Holiday Holdup: Can We Solve Our Supply Chain Problems?

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Wharton’s Santiago Gallino speaks with Wharton Business Daily on SiriusXM about how supply chain disruptions will impact holiday shopping.

During normal times, companies look for ways to make their supply chains operate more efficiently. But these aren’t normal times.

Scenes of cargo ships circling ports, offloaded containers with no truck drivers to deliver them, and stores bereft of merchandise that typically overflows during the holiday shopping season are the result of global supply chain disruptions that experts say will take months or perhaps years to resolve.

In the meantime, there is a teachable moment amid all the tension, says Santiago Gallino, a Wharton professor of operations, information and decisions. He said the chaos rippling through wholesale, retail, transportation, and labor is an opportunity for companies to rethink the resiliency of their supply chains.

“When you make decisions laser-focused on efficiency, you might be missing on resilience,” he said during an interview with Wharton Business Daily on SiriusXM. (Listen to the podcast above.) “Companies have discovered if it’s one shock that lasts a relatively short time, you can manage and take the pain and the hit. But when this has been going on for several months, now the issue of thinking very carefully about how you can be more resilient going forward is an interesting conversation.”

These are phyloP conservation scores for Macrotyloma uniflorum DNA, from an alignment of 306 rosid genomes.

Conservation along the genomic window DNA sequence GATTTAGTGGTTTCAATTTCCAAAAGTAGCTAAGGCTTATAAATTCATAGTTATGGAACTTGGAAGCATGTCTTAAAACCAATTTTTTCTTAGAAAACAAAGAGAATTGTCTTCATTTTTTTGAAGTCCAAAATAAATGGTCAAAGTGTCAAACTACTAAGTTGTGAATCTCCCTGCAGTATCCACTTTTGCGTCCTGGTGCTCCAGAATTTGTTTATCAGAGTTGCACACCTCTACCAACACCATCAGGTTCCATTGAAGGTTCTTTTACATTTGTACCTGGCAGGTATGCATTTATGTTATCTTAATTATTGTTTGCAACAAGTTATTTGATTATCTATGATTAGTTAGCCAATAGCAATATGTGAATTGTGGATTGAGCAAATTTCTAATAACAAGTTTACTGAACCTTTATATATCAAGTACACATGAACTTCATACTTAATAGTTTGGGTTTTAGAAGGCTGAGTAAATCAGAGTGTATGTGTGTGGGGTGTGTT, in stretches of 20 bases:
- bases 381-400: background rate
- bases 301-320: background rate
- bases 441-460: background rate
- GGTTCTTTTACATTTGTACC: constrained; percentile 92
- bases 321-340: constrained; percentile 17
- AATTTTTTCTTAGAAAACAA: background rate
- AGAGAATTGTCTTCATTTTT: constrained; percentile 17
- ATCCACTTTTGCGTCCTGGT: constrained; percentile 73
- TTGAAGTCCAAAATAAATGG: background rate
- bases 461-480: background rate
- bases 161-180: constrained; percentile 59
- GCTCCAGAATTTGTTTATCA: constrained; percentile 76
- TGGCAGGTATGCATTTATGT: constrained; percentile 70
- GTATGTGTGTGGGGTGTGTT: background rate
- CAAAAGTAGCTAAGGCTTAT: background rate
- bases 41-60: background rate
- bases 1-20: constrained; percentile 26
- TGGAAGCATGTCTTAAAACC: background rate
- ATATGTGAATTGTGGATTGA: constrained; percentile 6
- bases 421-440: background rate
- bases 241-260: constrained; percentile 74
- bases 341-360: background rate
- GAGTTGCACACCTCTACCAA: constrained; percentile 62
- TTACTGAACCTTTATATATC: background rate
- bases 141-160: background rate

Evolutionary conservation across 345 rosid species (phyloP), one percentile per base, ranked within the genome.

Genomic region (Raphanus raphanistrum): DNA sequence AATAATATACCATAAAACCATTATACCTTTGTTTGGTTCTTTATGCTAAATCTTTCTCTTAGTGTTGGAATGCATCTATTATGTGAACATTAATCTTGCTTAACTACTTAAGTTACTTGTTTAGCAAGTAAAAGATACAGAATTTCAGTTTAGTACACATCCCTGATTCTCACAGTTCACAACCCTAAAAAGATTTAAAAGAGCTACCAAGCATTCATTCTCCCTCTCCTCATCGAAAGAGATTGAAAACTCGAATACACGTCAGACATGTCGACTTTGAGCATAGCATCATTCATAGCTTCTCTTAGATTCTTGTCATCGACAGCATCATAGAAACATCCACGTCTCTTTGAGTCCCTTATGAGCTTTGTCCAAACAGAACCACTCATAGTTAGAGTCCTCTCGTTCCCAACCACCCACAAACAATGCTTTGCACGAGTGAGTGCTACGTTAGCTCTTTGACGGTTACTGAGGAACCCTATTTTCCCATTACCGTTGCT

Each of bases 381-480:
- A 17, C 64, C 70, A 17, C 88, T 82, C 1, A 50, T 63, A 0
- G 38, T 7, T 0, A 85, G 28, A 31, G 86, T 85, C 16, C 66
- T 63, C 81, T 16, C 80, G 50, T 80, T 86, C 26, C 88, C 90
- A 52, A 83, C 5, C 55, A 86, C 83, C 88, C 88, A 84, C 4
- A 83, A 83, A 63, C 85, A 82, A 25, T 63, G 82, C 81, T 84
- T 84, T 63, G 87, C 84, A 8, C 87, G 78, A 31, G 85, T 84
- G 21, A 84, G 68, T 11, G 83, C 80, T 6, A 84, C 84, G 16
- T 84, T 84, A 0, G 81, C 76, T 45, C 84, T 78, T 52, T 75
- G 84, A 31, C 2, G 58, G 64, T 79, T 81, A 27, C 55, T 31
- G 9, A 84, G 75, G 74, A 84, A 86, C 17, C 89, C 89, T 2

“When you make decisions laser-focused on efficiency, you might be missing on resilience.” –Santiago Gallino

The COVID-19 pandemic caused product shortages in the second quarter of 2020 as firms dealt with quarantine-related factory closures and radical shifts in consumption from millions of people who were suddenly staying home. This year’s disruption can still be traced back to the pandemic, but it’s different. There’s a deficit of parts used to make products, such as the computer chips that go into everything from iPads to automobiles. There’s a scarcity of labor, with a record 4.3 million Americans quitting their jobs in August. And there’s inflation. The Consumer Price Index has risen 5.4% since last year.

The Biden administration has responded with measures that include 24-hour operations at the Port of Los Angeles, a critical entry point for nearly 40% of the shipped containers coming into the U.S. And big retail players such as Walmart and Target have pledged to step up hiring and labor to ease congestion.

Gallino praised those efforts, but he said they won’t be enough to solve the deeply complex issues with the supply chain.

“Many of these actions will mitigate to some extent the problem, but it’s at a scale that’s not easy to adjust,” he said.

A Rough Holiday Season

The broken supply chain is creating challenges for shoppers during the holiday shopping season. Retailers are already warning customers about product shortages and encouraging them to buy even earlier than usual. Black Friday specials typically reserved for after Thanksgiving started popping up at Macy’s, Nordstrom, Kohl’s, and other department stores in early November.